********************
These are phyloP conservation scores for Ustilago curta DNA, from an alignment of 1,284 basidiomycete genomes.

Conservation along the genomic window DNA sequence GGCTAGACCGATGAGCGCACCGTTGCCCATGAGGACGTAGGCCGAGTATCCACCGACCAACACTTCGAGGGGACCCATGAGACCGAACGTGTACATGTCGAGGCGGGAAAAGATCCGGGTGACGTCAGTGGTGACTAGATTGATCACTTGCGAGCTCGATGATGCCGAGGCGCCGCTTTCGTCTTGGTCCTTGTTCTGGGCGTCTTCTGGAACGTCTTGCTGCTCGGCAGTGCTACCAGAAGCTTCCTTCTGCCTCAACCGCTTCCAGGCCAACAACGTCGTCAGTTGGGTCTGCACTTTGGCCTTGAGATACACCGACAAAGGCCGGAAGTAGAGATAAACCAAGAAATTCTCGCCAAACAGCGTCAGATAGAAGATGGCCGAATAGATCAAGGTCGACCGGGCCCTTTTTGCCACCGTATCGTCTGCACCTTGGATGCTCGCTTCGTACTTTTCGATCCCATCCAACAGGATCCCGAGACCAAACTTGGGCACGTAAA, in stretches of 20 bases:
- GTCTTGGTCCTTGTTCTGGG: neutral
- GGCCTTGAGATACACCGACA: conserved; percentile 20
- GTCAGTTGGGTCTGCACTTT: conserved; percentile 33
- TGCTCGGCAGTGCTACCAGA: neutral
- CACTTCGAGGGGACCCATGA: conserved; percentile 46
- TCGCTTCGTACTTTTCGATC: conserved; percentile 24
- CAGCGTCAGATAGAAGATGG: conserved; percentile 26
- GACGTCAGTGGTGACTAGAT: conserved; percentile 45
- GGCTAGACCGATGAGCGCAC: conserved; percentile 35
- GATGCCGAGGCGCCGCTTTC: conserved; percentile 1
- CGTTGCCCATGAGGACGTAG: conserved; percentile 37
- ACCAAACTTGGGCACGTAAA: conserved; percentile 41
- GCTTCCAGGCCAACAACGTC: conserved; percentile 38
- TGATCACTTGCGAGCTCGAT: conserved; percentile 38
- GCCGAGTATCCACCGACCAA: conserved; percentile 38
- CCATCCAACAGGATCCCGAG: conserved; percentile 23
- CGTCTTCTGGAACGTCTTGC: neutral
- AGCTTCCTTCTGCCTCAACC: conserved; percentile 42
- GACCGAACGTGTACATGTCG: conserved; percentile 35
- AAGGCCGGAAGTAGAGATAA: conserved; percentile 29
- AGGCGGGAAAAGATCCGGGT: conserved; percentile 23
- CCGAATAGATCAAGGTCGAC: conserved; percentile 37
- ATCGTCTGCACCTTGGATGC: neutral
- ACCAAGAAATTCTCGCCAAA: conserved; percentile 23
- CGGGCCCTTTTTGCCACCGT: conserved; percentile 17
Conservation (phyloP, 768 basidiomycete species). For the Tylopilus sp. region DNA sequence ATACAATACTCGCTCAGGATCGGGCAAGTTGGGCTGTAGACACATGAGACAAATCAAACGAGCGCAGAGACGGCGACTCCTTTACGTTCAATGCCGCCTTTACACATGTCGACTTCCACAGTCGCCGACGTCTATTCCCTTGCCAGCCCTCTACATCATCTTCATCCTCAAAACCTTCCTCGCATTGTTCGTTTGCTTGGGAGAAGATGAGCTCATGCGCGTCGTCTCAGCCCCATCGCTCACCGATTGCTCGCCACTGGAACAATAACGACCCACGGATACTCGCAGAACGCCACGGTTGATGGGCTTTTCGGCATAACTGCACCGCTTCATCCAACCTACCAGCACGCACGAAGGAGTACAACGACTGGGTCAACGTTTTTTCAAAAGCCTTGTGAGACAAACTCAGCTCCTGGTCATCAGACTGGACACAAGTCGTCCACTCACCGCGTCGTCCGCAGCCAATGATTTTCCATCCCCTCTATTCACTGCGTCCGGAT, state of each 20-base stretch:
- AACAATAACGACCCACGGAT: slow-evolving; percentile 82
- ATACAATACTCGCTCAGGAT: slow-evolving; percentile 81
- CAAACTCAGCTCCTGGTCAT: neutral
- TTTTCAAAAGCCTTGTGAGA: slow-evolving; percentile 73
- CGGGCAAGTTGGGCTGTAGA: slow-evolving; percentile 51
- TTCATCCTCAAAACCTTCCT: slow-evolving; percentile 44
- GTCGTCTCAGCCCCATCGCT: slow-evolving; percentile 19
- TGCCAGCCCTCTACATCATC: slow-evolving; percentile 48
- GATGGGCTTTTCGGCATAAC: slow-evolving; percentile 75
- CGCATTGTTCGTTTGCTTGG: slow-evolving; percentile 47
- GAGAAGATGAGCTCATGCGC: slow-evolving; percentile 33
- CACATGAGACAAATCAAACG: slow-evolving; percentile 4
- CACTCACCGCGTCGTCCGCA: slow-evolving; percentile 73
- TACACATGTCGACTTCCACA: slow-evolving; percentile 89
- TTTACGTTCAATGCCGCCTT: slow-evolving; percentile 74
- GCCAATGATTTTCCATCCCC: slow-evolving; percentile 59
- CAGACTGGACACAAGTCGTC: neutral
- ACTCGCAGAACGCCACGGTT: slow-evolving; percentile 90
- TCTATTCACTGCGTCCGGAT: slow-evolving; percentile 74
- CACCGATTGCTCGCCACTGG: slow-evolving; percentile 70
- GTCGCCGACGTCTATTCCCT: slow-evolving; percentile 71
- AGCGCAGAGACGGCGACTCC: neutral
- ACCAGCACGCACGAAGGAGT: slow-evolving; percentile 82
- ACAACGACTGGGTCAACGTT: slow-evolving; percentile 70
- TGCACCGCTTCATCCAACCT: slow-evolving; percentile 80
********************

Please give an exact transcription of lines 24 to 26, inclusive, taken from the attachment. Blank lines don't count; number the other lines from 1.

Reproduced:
- CCGAATAGATCAAGGTCGAC: conserved; percentile 37
- ATCGTCTGCACCTTGGATGC: neutral
- ACCAAGAAATTCTCGCCAAA: conserved; percentile 23